Sauta Village and Sequoyah's Cherokee Syllabary

Dublin Core


Sauta Village and Sequoyah's Cherokee Syllabary


Sauta, Jackson County, Native Americans, language, Sequoyah, George Guess, George Gist


Sauta was a small Cherokee village established about 1784 on the north side of the Tennessee River near its confluence with North Sauty Creek. The August 13, 1828, issue of the Cherokee Phoenix newspaper includes a letter from an acquaintance of Sequoyah relating the story of Sequoyah's creation of the Cherokee syllabary. According to the story, several young men at Sauta were discussing their awe of white men's ability to pass language across vast distances via written words on paper. Sequoyah is said to have told the men that he could easily create a written language and his response was met with ridicule. Inspired by this event, Sequoyah completed the Cherokee syllabary. A similar story is recounted by Samuel Lorenzo Knapp from his 1828 interview of Sequoyah in Washington D.C. Many myths surround the life of Sequoyah and the creation of the Cherokee syllabary, but the timing and nature of these sources lend credence to this story.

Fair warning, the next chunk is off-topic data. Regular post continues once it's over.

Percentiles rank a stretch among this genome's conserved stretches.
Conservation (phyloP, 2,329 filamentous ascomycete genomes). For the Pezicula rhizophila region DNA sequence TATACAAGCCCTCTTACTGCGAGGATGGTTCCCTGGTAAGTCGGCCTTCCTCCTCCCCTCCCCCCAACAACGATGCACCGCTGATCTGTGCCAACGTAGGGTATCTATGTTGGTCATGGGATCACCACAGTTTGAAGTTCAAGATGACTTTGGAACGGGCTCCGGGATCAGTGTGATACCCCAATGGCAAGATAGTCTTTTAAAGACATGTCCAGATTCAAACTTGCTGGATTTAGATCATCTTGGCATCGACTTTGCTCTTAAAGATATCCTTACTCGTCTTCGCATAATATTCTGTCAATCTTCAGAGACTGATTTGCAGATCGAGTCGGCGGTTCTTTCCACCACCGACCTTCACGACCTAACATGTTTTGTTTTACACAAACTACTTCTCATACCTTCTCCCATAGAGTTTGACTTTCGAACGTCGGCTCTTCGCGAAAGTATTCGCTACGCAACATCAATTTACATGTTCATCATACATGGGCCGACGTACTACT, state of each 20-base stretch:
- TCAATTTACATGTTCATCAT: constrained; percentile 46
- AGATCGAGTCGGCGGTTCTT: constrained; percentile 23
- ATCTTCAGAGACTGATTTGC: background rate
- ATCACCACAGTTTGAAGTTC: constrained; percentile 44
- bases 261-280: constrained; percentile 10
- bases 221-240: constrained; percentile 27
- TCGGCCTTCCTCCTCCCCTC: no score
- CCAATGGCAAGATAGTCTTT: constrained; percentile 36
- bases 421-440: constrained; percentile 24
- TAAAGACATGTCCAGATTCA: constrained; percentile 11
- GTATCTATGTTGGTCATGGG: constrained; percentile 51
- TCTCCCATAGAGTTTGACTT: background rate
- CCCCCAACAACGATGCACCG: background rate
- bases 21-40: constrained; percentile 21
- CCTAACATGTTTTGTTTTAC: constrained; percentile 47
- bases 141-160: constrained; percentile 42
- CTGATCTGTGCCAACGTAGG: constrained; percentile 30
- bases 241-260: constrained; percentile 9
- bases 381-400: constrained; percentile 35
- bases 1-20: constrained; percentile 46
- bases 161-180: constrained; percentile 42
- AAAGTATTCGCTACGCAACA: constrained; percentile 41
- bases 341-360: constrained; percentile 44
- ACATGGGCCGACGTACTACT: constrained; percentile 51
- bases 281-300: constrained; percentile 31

Blake Wilhelm


Abram, Susan M. "Sequoyah." Encyclopedia of Alabama. May 21, 2009; [accessed August 11, 2016]

Chambless, Ann B. "Early Cherokee Village of Sauta." Jackson County Chronicles 20, no. 1 (January 2008): 6.

Chambless, Ann B. "Sequoyah." Jackson County Chronicles 25, no. 4 (October 2013): 3-6.

G.C. "Invention of the Cherokee Alphabet." Cherokee Phoenix 1, no. 24 (August 13, 1828): 2, col. 1a-2a.

Foreman, Grant. Sequoyah. Norman, OK: University of Oklahoma Press, 2012.

Street, O.D. "Cherokee Towns and Villages." Publications of the Alabama Historical Society, Miscellaneous Collections, Vol. 1. Montgomery, AL, 1901.


Northeast Alabama Community College Archives and Special Collections


established c. 1784


Print by McKenney and Hall from Birmingham Public Library Tutwiler Collection of Southern History and Literature


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